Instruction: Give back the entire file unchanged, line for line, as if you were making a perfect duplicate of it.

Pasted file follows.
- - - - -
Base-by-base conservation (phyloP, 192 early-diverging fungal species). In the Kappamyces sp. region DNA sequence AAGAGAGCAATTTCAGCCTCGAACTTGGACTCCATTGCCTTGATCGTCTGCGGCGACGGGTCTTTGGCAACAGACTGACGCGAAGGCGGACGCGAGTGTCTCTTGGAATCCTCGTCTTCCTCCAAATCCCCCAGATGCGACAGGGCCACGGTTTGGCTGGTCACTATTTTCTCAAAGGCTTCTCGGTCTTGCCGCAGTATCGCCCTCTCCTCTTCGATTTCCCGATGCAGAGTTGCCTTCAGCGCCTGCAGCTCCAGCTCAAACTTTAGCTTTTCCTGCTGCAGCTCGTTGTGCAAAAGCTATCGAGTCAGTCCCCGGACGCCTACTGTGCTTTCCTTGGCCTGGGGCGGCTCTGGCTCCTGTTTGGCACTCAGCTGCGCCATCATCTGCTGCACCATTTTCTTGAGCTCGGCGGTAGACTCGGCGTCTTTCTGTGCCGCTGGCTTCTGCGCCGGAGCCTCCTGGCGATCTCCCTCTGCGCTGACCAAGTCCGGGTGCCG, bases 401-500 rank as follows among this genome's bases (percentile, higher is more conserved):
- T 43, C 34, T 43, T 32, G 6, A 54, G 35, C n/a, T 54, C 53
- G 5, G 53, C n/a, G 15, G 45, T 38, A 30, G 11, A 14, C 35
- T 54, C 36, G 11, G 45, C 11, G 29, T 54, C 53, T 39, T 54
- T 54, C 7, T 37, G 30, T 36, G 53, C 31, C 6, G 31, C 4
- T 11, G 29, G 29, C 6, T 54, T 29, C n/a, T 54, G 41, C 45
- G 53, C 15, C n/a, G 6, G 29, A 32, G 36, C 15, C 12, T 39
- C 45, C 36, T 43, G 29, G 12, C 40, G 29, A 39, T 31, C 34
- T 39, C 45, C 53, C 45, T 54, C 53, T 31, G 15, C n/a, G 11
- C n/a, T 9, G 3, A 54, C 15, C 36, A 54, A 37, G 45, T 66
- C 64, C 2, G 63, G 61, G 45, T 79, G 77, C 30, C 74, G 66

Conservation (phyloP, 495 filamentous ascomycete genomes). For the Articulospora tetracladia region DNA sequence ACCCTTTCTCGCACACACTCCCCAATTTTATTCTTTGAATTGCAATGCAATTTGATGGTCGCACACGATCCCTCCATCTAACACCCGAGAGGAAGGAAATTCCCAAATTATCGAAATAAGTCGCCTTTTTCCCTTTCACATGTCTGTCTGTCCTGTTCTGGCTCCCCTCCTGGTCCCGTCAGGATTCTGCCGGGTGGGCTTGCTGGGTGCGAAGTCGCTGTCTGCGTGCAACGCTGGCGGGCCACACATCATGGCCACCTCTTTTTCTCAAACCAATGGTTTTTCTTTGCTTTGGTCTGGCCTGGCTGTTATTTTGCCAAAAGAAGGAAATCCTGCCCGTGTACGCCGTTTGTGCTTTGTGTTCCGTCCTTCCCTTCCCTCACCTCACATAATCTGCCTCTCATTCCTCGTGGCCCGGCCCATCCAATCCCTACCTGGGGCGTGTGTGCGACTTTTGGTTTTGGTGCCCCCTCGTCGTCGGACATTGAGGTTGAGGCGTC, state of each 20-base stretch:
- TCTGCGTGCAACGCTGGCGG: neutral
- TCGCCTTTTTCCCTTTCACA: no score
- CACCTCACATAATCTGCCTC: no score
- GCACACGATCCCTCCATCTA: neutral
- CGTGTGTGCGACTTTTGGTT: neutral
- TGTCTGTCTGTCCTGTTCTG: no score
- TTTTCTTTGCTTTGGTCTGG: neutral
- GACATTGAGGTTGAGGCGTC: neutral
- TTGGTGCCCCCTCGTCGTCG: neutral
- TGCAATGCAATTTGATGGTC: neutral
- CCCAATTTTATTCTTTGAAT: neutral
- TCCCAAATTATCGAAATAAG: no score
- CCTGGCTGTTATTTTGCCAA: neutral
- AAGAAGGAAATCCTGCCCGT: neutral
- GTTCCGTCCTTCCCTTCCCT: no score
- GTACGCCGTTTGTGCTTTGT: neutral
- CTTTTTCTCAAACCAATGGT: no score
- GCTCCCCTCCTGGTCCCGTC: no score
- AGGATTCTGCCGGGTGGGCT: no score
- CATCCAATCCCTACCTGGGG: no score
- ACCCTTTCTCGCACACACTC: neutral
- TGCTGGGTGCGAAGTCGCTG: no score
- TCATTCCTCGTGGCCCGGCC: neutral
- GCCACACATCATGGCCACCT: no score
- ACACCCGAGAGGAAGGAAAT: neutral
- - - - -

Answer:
Base-by-base conservation (phyloP, 192 early-diverging fungal species). In the Kappamyces sp. region DNA sequence AAGAGAGCAATTTCAGCCTCGAACTTGGACTCCATTGCCTTGATCGTCTGCGGCGACGGGTCTTTGGCAACAGACTGACGCGAAGGCGGACGCGAGTGTCTCTTGGAATCCTCGTCTTCCTCCAAATCCCCCAGATGCGACAGGGCCACGGTTTGGCTGGTCACTATTTTCTCAAAGGCTTCTCGGTCTTGCCGCAGTATCGCCCTCTCCTCTTCGATTTCCCGATGCAGAGTTGCCTTCAGCGCCTGCAGCTCCAGCTCAAACTTTAGCTTTTCCTGCTGCAGCTCGTTGTGCAAAAGCTATCGAGTCAGTCCCCGGACGCCTACTGTGCTTTCCTTGGCCTGGGGCGGCTCTGGCTCCTGTTTGGCACTCAGCTGCGCCATCATCTGCTGCACCATTTTCTTGAGCTCGGCGGTAGACTCGGCGTCTTTCTGTGCCGCTGGCTTCTGCGCCGGAGCCTCCTGGCGATCTCCCTCTGCGCTGACCAAGTCCGGGTGCCG, bases 401-500 rank as follows among this genome's bases (percentile, higher is more conserved):
- T 43, C 34, T 43, T 32, G 6, A 54, G 35, C n/a, T 54, C 53
- G 5, G 53, C n/a, G 15, G 45, T 38, A 30, G 11, A 14, C 35
- T 54, C 36, G 11, G 45, C 11, G 29, T 54, C 53, T 39, T 54
- T 54, C 7, T 37, G 30, T 36, G 53, C 31, C 6, G 31, C 4
- T 11, G 29, G 29, C 6, T 54, T 29, C n/a, T 54, G 41, C 45
- G 53, C 15, C n/a, G 6, G 29, A 32, G 36, C 15, C 12, T 39
- C 45, C 36, T 43, G 29, G 12, C 40, G 29, A 39, T 31, C 34
- T 39, C 45, C 53, C 45, T 54, C 53, T 31, G 15, C n/a, G 11
- C n/a, T 9, G 3, A 54, C 15, C 36, A 54, A 37, G 45, T 66
- C 64, C 2, G 63, G 61, G 45, T 79, G 77, C 30, C 74, G 66

Conservation (phyloP, 495 filamentous ascomycete genomes). For the Articulospora tetracladia region DNA sequence ACCCTTTCTCGCACACACTCCCCAATTTTATTCTTTGAATTGCAATGCAATTTGATGGTCGCACACGATCCCTCCATCTAACACCCGAGAGGAAGGAAATTCCCAAATTATCGAAATAAGTCGCCTTTTTCCCTTTCACATGTCTGTCTGTCCTGTTCTGGCTCCCCTCCTGGTCCCGTCAGGATTCTGCCGGGTGGGCTTGCTGGGTGCGAAGTCGCTGTCTGCGTGCAACGCTGGCGGGCCACACATCATGGCCACCTCTTTTTCTCAAACCAATGGTTTTTCTTTGCTTTGGTCTGGCCTGGCTGTTATTTTGCCAAAAGAAGGAAATCCTGCCCGTGTACGCCGTTTGTGCTTTGTGTTCCGTCCTTCCCTTCCCTCACCTCACATAATCTGCCTCTCATTCCTCGTGGCCCGGCCCATCCAATCCCTACCTGGGGCGTGTGTGCGACTTTTGGTTTTGGTGCCCCCTCGTCGTCGGACATTGAGGTTGAGGCGTC, state of each 20-base stretch:
- TCTGCGTGCAACGCTGGCGG: neutral
- TCGCCTTTTTCCCTTTCACA: no score
- CACCTCACATAATCTGCCTC: no score
- GCACACGATCCCTCCATCTA: neutral
- CGTGTGTGCGACTTTTGGTT: neutral
- TGTCTGTCTGTCCTGTTCTG: no score
- TTTTCTTTGCTTTGGTCTGG: neutral
- GACATTGAGGTTGAGGCGTC: neutral
- TTGGTGCCCCCTCGTCGTCG: neutral
- TGCAATGCAATTTGATGGTC: neutral
- CCCAATTTTATTCTTTGAAT: neutral
- TCCCAAATTATCGAAATAAG: no score
- CCTGGCTGTTATTTTGCCAA: neutral
- AAGAAGGAAATCCTGCCCGT: neutral
- GTTCCGTCCTTCCCTTCCCT: no score
- GTACGCCGTTTGTGCTTTGT: neutral
- CTTTTTCTCAAACCAATGGT: no score
- GCTCCCCTCCTGGTCCCGTC: no score
- AGGATTCTGCCGGGTGGGCT: no score
- CATCCAATCCCTACCTGGGG: no score
- ACCCTTTCTCGCACACACTC: neutral
- TGCTGGGTGCGAAGTCGCTG: no score
- TCATTCCTCGTGGCCCGGCC: neutral
- GCCACACATCATGGCCACCT: no score
- ACACCCGAGAGGAAGGAAAT: neutral